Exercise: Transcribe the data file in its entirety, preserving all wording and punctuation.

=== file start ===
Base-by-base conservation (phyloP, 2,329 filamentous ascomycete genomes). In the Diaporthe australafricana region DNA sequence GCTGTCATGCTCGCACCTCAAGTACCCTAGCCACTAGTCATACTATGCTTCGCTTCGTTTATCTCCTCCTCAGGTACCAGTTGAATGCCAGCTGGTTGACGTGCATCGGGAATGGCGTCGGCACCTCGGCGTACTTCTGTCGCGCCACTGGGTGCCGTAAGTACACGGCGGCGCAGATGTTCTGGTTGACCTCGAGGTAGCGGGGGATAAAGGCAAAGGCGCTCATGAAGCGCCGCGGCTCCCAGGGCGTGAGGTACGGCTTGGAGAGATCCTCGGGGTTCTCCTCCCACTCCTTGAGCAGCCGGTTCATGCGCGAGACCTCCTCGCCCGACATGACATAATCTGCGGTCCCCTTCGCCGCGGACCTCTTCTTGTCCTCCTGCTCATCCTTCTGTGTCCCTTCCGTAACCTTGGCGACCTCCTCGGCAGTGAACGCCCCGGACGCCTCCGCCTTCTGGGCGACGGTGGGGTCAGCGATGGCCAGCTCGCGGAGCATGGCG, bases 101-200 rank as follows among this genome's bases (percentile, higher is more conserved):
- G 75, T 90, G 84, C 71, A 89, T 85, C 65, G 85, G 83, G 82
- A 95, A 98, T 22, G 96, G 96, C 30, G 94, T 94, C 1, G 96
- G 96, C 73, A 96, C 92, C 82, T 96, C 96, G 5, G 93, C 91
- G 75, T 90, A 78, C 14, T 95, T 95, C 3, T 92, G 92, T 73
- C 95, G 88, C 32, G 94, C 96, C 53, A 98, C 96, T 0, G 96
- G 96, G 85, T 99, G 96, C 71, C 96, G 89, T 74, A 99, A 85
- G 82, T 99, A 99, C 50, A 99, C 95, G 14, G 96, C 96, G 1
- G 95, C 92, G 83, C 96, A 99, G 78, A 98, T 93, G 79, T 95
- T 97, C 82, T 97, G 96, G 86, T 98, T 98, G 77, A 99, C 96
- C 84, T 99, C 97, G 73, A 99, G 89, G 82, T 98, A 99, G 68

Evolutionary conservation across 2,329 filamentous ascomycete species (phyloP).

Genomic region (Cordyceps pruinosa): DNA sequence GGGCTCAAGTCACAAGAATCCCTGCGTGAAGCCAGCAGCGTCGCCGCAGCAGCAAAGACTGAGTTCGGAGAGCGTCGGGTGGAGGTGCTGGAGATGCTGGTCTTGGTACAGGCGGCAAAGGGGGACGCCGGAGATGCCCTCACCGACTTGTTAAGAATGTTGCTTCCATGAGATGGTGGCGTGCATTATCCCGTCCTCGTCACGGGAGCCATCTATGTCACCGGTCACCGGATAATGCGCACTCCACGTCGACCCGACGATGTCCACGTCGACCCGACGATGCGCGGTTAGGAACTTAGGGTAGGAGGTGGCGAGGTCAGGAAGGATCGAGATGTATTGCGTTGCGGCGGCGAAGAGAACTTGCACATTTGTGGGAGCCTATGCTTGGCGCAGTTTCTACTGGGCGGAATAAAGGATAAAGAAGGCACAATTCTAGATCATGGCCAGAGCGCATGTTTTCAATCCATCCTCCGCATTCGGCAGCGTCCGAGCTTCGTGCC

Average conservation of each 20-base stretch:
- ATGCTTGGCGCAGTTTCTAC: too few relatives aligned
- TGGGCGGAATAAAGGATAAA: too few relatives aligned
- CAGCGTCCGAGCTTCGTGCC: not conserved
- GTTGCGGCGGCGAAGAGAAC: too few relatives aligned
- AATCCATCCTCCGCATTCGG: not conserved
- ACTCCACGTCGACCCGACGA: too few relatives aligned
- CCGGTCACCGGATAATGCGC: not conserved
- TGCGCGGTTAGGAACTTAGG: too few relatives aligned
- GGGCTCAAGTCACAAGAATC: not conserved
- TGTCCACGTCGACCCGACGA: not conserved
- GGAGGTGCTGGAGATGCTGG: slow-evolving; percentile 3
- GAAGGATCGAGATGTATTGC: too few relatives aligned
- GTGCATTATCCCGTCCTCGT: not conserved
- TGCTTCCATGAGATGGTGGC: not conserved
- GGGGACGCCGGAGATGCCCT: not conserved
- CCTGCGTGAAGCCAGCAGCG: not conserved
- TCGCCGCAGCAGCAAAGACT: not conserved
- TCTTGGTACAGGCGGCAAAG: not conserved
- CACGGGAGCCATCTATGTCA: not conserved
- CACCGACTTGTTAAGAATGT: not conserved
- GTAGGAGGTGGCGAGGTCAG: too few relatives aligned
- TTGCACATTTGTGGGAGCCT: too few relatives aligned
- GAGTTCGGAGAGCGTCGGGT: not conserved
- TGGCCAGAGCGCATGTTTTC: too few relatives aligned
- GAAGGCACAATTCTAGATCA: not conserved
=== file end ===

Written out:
Base-by-base conservation (phyloP, 2,329 filamentous ascomycete genomes). In the Diaporthe australafricana region DNA sequence GCTGTCATGCTCGCACCTCAAGTACCCTAGCCACTAGTCATACTATGCTTCGCTTCGTTTATCTCCTCCTCAGGTACCAGTTGAATGCCAGCTGGTTGACGTGCATCGGGAATGGCGTCGGCACCTCGGCGTACTTCTGTCGCGCCACTGGGTGCCGTAAGTACACGGCGGCGCAGATGTTCTGGTTGACCTCGAGGTAGCGGGGGATAAAGGCAAAGGCGCTCATGAAGCGCCGCGGCTCCCAGGGCGTGAGGTACGGCTTGGAGAGATCCTCGGGGTTCTCCTCCCACTCCTTGAGCAGCCGGTTCATGCGCGAGACCTCCTCGCCCGACATGACATAATCTGCGGTCCCCTTCGCCGCGGACCTCTTCTTGTCCTCCTGCTCATCCTTCTGTGTCCCTTCCGTAACCTTGGCGACCTCCTCGGCAGTGAACGCCCCGGACGCCTCCGCCTTCTGGGCGACGGTGGGGTCAGCGATGGCCAGCTCGCGGAGCATGGCG, bases 101-200 rank as follows among this genome's bases (percentile, higher is more conserved):
- G 75, T 90, G 84, C 71, A 89, T 85, C 65, G 85, G 83, G 82
- A 95, A 98, T 22, G 96, G 96, C 30, G 94, T 94, C 1, G 96
- G 96, C 73, A 96, C 92, C 82, T 96, C 96, G 5, G 93, C 91
- G 75, T 90, A 78, C 14, T 95, T 95, C 3, T 92, G 92, T 73
- C 95, G 88, C 32, G 94, C 96, C 53, A 98, C 96, T 0, G 96
- G 96, G 85, T 99, G 96, C 71, C 96, G 89, T 74, A 99, A 85
- G 82, T 99, A 99, C 50, A 99, C 95, G 14, G 96, C 96, G 1
- G 95, C 92, G 83, C 96, A 99, G 78, A 98, T 93, G 79, T 95
- T 97, C 82, T 97, G 96, G 86, T 98, T 98, G 77, A 99, C 96
- C 84, T 99, C 97, G 73, A 99, G 89, G 82, T 98, A 99, G 68

Evolutionary conservation across 2,329 filamentous ascomycete species (phyloP).

Genomic region (Cordyceps pruinosa): DNA sequence GGGCTCAAGTCACAAGAATCCCTGCGTGAAGCCAGCAGCGTCGCCGCAGCAGCAAAGACTGAGTTCGGAGAGCGTCGGGTGGAGGTGCTGGAGATGCTGGTCTTGGTACAGGCGGCAAAGGGGGACGCCGGAGATGCCCTCACCGACTTGTTAAGAATGTTGCTTCCATGAGATGGTGGCGTGCATTATCCCGTCCTCGTCACGGGAGCCATCTATGTCACCGGTCACCGGATAATGCGCACTCCACGTCGACCCGACGATGTCCACGTCGACCCGACGATGCGCGGTTAGGAACTTAGGGTAGGAGGTGGCGAGGTCAGGAAGGATCGAGATGTATTGCGTTGCGGCGGCGAAGAGAACTTGCACATTTGTGGGAGCCTATGCTTGGCGCAGTTTCTACTGGGCGGAATAAAGGATAAAGAAGGCACAATTCTAGATCATGGCCAGAGCGCATGTTTTCAATCCATCCTCCGCATTCGGCAGCGTCCGAGCTTCGTGCC

Average conservation of each 20-base stretch:
- ATGCTTGGCGCAGTTTCTAC: too few relatives aligned
- TGGGCGGAATAAAGGATAAA: too few relatives aligned
- CAGCGTCCGAGCTTCGTGCC: not conserved
- GTTGCGGCGGCGAAGAGAAC: too few relatives aligned
- AATCCATCCTCCGCATTCGG: not conserved
- ACTCCACGTCGACCCGACGA: too few relatives aligned
- CCGGTCACCGGATAATGCGC: not conserved
- TGCGCGGTTAGGAACTTAGG: too few relatives aligned
- GGGCTCAAGTCACAAGAATC: not conserved
- TGTCCACGTCGACCCGACGA: not conserved
- GGAGGTGCTGGAGATGCTGG: slow-evolving; percentile 3
- GAAGGATCGAGATGTATTGC: too few relatives aligned
- GTGCATTATCCCGTCCTCGT: not conserved
- TGCTTCCATGAGATGGTGGC: not conserved
- GGGGACGCCGGAGATGCCCT: not conserved
- CCTGCGTGAAGCCAGCAGCG: not conserved
- TCGCCGCAGCAGCAAAGACT: not conserved
- TCTTGGTACAGGCGGCAAAG: not conserved
- CACGGGAGCCATCTATGTCA: not conserved
- CACCGACTTGTTAAGAATGT: not conserved
- GTAGGAGGTGGCGAGGTCAG: too few relatives aligned
- TTGCACATTTGTGGGAGCCT: too few relatives aligned
- GAGTTCGGAGAGCGTCGGGT: not conserved
- TGGCCAGAGCGCATGTTTTC: too few relatives aligned
- GAAGGCACAATTCTAGATCA: not conserved